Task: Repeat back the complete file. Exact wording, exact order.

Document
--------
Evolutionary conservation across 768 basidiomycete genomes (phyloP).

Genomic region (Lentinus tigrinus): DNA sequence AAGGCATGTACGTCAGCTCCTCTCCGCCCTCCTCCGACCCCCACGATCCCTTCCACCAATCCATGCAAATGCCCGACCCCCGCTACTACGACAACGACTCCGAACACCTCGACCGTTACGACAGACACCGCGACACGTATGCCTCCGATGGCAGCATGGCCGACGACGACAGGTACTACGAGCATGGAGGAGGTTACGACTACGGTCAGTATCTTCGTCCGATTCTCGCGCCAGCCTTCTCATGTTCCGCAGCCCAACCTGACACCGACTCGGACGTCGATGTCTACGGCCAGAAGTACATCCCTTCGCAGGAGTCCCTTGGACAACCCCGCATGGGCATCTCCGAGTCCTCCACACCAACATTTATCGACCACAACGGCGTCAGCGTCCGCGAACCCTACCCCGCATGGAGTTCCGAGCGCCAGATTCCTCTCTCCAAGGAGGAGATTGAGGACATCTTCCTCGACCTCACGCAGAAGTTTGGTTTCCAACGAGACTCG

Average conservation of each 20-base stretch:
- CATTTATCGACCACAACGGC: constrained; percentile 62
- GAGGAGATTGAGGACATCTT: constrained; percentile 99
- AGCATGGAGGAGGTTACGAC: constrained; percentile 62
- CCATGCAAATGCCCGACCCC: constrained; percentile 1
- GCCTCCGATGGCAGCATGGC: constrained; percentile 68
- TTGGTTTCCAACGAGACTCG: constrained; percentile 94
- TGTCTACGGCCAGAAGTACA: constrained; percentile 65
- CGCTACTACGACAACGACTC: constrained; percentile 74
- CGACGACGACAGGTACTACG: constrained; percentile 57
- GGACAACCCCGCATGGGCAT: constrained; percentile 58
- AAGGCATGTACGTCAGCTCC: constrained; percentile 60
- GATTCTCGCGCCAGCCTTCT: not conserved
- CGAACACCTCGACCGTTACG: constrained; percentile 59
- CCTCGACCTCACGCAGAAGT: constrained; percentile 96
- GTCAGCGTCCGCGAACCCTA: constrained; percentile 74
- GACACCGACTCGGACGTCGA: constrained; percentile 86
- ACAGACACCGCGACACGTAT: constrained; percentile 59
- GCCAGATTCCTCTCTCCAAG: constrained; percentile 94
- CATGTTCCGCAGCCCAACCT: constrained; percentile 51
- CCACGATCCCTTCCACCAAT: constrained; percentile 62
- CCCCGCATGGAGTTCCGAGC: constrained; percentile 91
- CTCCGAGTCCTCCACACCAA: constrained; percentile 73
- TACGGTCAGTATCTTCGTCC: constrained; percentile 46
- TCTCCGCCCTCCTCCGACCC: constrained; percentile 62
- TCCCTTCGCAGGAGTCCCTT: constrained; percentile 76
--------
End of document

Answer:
Evolutionary conservation across 768 basidiomycete genomes (phyloP).

Genomic region (Lentinus tigrinus): DNA sequence AAGGCATGTACGTCAGCTCCTCTCCGCCCTCCTCCGACCCCCACGATCCCTTCCACCAATCCATGCAAATGCCCGACCCCCGCTACTACGACAACGACTCCGAACACCTCGACCGTTACGACAGACACCGCGACACGTATGCCTCCGATGGCAGCATGGCCGACGACGACAGGTACTACGAGCATGGAGGAGGTTACGACTACGGTCAGTATCTTCGTCCGATTCTCGCGCCAGCCTTCTCATGTTCCGCAGCCCAACCTGACACCGACTCGGACGTCGATGTCTACGGCCAGAAGTACATCCCTTCGCAGGAGTCCCTTGGACAACCCCGCATGGGCATCTCCGAGTCCTCCACACCAACATTTATCGACCACAACGGCGTCAGCGTCCGCGAACCCTACCCCGCATGGAGTTCCGAGCGCCAGATTCCTCTCTCCAAGGAGGAGATTGAGGACATCTTCCTCGACCTCACGCAGAAGTTTGGTTTCCAACGAGACTCG

Average conservation of each 20-base stretch:
- CATTTATCGACCACAACGGC: constrained; percentile 62
- GAGGAGATTGAGGACATCTT: constrained; percentile 99
- AGCATGGAGGAGGTTACGAC: constrained; percentile 62
- CCATGCAAATGCCCGACCCC: constrained; percentile 1
- GCCTCCGATGGCAGCATGGC: constrained; percentile 68
- TTGGTTTCCAACGAGACTCG: constrained; percentile 94
- TGTCTACGGCCAGAAGTACA: constrained; percentile 65
- CGCTACTACGACAACGACTC: constrained; percentile 74
- CGACGACGACAGGTACTACG: constrained; percentile 57
- GGACAACCCCGCATGGGCAT: constrained; percentile 58
- AAGGCATGTACGTCAGCTCC: constrained; percentile 60
- GATTCTCGCGCCAGCCTTCT: not conserved
- CGAACACCTCGACCGTTACG: constrained; percentile 59
- CCTCGACCTCACGCAGAAGT: constrained; percentile 96
- GTCAGCGTCCGCGAACCCTA: constrained; percentile 74
- GACACCGACTCGGACGTCGA: constrained; percentile 86
- ACAGACACCGCGACACGTAT: constrained; percentile 59
- GCCAGATTCCTCTCTCCAAG: constrained; percentile 94
- CATGTTCCGCAGCCCAACCT: constrained; percentile 51
- CCACGATCCCTTCCACCAAT: constrained; percentile 62
- CCCCGCATGGAGTTCCGAGC: constrained; percentile 91
- CTCCGAGTCCTCCACACCAA: constrained; percentile 73
- TACGGTCAGTATCTTCGTCC: constrained; percentile 46
- TCTCCGCCCTCCTCCGACCC: constrained; percentile 62
- TCCCTTCGCAGGAGTCCCTT: constrained; percentile 76